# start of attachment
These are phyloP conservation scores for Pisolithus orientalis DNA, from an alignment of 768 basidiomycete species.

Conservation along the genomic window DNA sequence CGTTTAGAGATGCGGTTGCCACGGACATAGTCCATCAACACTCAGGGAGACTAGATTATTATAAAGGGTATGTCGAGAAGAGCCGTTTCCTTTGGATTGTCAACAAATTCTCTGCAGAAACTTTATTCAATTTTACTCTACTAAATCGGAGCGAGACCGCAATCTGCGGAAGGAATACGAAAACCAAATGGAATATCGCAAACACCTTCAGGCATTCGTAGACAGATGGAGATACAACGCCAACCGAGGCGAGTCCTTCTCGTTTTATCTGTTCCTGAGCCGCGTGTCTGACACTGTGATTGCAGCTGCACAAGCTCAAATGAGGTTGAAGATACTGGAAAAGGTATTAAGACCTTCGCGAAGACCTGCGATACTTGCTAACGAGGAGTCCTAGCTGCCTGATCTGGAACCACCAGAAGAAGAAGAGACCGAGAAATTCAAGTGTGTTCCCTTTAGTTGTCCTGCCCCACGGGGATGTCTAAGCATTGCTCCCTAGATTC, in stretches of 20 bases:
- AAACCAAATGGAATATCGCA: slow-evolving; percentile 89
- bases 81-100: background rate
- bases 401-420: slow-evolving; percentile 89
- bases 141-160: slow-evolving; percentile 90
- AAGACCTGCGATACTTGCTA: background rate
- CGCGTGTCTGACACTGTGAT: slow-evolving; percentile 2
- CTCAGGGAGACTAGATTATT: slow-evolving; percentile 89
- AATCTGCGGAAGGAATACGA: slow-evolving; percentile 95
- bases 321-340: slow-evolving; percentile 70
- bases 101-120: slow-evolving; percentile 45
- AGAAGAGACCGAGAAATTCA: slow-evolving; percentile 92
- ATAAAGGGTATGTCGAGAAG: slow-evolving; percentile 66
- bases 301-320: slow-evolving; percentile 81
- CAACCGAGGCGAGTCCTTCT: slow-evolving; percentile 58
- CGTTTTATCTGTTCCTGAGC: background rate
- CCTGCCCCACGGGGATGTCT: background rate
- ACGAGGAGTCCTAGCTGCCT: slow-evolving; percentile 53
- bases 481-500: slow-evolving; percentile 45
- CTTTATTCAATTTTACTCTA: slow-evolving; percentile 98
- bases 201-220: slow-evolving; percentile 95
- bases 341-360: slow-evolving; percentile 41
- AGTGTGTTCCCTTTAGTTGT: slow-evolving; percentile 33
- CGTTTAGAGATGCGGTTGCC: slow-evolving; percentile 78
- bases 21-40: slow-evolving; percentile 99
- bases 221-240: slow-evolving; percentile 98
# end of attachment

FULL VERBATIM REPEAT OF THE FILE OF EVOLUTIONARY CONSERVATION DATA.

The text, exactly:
These are phyloP conservation scores for Pisolithus orientalis DNA, from an alignment of 768 basidiomycete species.

Conservation along the genomic window DNA sequence CGTTTAGAGATGCGGTTGCCACGGACATAGTCCATCAACACTCAGGGAGACTAGATTATTATAAAGGGTATGTCGAGAAGAGCCGTTTCCTTTGGATTGTCAACAAATTCTCTGCAGAAACTTTATTCAATTTTACTCTACTAAATCGGAGCGAGACCGCAATCTGCGGAAGGAATACGAAAACCAAATGGAATATCGCAAACACCTTCAGGCATTCGTAGACAGATGGAGATACAACGCCAACCGAGGCGAGTCCTTCTCGTTTTATCTGTTCCTGAGCCGCGTGTCTGACACTGTGATTGCAGCTGCACAAGCTCAAATGAGGTTGAAGATACTGGAAAAGGTATTAAGACCTTCGCGAAGACCTGCGATACTTGCTAACGAGGAGTCCTAGCTGCCTGATCTGGAACCACCAGAAGAAGAAGAGACCGAGAAATTCAAGTGTGTTCCCTTTAGTTGTCCTGCCCCACGGGGATGTCTAAGCATTGCTCCCTAGATTC, in stretches of 20 bases:
- AAACCAAATGGAATATCGCA: slow-evolving; percentile 89
- bases 81-100: background rate
- bases 401-420: slow-evolving; percentile 89
- bases 141-160: slow-evolving; percentile 90
- AAGACCTGCGATACTTGCTA: background rate
- CGCGTGTCTGACACTGTGAT: slow-evolving; percentile 2
- CTCAGGGAGACTAGATTATT: slow-evolving; percentile 89
- AATCTGCGGAAGGAATACGA: slow-evolving; percentile 95
- bases 321-340: slow-evolving; percentile 70
- bases 101-120: slow-evolving; percentile 45
- AGAAGAGACCGAGAAATTCA: slow-evolving; percentile 92
- ATAAAGGGTATGTCGAGAAG: slow-evolving; percentile 66
- bases 301-320: slow-evolving; percentile 81
- CAACCGAGGCGAGTCCTTCT: slow-evolving; percentile 58
- CGTTTTATCTGTTCCTGAGC: background rate
- CCTGCCCCACGGGGATGTCT: background rate
- ACGAGGAGTCCTAGCTGCCT: slow-evolving; percentile 53
- bases 481-500: slow-evolving; percentile 45
- CTTTATTCAATTTTACTCTA: slow-evolving; percentile 98
- bases 201-220: slow-evolving; percentile 95
- bases 341-360: slow-evolving; percentile 41
- AGTGTGTTCCCTTTAGTTGT: slow-evolving; percentile 33
- CGTTTAGAGATGCGGTTGCC: slow-evolving; percentile 78
- bases 21-40: slow-evolving; percentile 99
- bases 221-240: slow-evolving; percentile 98